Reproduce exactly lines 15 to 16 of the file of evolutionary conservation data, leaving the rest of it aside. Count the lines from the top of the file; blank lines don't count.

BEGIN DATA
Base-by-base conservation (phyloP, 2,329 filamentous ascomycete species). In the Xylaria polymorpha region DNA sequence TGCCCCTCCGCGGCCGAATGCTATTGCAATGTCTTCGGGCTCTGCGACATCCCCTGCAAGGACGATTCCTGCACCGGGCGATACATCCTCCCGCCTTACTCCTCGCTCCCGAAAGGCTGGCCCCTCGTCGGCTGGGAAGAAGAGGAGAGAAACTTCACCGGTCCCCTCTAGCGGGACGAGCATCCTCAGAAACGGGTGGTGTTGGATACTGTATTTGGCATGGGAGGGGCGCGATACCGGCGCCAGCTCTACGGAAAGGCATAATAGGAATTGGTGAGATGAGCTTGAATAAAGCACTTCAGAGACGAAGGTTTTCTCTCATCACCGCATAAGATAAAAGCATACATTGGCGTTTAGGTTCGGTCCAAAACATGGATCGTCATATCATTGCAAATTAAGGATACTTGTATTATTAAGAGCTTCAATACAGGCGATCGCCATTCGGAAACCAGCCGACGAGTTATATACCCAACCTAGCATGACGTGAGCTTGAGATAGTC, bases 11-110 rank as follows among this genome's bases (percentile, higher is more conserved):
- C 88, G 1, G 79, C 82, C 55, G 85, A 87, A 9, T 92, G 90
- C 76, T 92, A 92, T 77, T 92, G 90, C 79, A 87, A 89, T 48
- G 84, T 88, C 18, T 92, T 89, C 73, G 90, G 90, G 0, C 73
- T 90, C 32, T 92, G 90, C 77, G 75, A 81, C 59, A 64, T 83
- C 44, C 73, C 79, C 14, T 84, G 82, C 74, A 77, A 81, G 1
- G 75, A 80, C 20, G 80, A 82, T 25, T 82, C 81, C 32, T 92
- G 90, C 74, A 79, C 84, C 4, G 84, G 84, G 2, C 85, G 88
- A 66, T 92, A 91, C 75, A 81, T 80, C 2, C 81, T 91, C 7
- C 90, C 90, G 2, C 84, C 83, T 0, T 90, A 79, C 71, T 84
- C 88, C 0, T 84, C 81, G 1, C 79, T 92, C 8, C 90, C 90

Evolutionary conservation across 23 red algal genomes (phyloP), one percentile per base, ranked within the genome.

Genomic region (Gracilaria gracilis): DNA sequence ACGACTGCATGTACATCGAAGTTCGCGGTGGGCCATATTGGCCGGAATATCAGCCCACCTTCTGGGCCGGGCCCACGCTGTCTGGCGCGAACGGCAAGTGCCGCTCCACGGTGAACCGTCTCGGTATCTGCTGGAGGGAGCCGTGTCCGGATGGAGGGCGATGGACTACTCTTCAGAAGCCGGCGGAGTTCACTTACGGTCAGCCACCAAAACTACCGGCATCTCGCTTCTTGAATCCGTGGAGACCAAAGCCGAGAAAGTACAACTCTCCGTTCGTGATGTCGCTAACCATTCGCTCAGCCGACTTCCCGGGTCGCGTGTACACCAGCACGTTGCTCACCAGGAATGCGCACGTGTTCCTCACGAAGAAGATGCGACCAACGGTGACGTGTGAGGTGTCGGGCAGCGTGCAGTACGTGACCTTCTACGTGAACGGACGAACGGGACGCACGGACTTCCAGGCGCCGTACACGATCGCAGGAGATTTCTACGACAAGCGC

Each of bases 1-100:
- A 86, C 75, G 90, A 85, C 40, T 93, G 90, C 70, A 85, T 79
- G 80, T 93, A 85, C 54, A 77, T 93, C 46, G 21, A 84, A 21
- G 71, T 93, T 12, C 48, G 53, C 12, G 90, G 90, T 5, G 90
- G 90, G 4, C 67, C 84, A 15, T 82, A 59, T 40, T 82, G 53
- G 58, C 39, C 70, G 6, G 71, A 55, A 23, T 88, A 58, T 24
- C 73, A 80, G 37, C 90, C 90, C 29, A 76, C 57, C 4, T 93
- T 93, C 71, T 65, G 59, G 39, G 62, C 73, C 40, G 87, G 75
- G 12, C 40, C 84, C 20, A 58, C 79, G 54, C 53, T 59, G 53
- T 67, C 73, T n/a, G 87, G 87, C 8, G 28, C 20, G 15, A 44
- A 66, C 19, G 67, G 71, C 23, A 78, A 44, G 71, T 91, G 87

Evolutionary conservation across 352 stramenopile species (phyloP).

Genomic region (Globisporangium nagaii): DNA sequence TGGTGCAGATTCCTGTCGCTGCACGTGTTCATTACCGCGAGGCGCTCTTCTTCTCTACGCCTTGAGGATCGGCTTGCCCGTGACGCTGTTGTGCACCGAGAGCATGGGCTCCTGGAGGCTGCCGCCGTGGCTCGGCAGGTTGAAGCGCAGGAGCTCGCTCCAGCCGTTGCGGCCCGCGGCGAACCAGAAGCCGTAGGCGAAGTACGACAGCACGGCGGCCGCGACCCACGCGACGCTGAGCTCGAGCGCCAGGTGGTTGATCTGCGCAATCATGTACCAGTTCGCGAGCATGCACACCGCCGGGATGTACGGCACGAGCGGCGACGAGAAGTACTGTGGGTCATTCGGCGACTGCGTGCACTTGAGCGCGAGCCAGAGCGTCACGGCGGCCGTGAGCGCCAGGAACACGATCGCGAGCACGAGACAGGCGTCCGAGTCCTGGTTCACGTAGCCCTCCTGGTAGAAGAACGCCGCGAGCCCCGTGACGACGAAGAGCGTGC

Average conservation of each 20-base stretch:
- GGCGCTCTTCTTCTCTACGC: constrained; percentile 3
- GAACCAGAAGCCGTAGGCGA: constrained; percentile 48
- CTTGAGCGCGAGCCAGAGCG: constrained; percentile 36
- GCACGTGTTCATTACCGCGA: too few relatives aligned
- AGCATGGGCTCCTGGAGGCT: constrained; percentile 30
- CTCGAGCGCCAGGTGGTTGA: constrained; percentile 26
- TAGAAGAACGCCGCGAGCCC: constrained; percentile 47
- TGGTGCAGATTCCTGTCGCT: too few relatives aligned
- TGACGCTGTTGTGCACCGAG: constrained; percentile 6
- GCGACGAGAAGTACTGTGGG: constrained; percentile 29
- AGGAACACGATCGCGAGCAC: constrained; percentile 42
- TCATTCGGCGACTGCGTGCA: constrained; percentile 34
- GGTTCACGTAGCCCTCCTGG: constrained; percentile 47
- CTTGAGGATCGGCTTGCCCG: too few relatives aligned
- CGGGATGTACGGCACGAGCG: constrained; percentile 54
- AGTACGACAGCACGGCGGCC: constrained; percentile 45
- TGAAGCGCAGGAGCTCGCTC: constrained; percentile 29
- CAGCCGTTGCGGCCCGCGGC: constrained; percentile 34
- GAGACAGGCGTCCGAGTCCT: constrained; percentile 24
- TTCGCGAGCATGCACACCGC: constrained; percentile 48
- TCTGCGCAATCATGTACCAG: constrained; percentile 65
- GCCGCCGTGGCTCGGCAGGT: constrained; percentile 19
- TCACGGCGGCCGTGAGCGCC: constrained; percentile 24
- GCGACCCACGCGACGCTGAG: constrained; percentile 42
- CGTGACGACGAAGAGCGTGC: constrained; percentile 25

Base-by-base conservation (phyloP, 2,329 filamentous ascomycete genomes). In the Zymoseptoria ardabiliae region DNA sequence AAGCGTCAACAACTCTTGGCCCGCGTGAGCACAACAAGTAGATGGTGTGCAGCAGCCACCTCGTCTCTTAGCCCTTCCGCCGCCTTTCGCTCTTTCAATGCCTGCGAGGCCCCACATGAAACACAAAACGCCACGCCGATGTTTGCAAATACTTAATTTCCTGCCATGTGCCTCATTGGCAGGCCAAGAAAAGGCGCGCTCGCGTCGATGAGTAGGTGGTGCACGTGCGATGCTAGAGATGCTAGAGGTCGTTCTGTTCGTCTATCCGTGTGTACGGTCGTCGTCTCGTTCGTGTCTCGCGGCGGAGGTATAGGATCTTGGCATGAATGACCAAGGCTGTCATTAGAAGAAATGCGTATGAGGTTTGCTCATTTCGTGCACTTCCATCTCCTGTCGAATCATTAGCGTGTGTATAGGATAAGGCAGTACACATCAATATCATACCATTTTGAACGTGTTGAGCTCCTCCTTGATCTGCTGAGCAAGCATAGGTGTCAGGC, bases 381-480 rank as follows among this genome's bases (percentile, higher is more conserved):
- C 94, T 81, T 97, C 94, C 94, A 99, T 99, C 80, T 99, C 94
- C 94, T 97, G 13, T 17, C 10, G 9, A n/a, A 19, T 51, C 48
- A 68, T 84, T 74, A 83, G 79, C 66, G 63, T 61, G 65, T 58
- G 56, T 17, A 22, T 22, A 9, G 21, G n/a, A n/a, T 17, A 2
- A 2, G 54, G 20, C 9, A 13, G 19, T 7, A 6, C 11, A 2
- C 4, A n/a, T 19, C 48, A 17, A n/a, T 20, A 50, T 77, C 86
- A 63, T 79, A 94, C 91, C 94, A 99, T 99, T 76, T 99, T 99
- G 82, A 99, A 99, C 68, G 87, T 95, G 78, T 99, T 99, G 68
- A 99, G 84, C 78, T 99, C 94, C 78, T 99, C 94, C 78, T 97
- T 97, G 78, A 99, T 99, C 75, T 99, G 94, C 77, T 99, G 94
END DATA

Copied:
- A 86, C 75, G 90, A 85, C 40, T 93, G 90, C 70, A 85, T 79
- G 80, T 93, A 85, C 54, A 77, T 93, C 46, G 21, A 84, A 21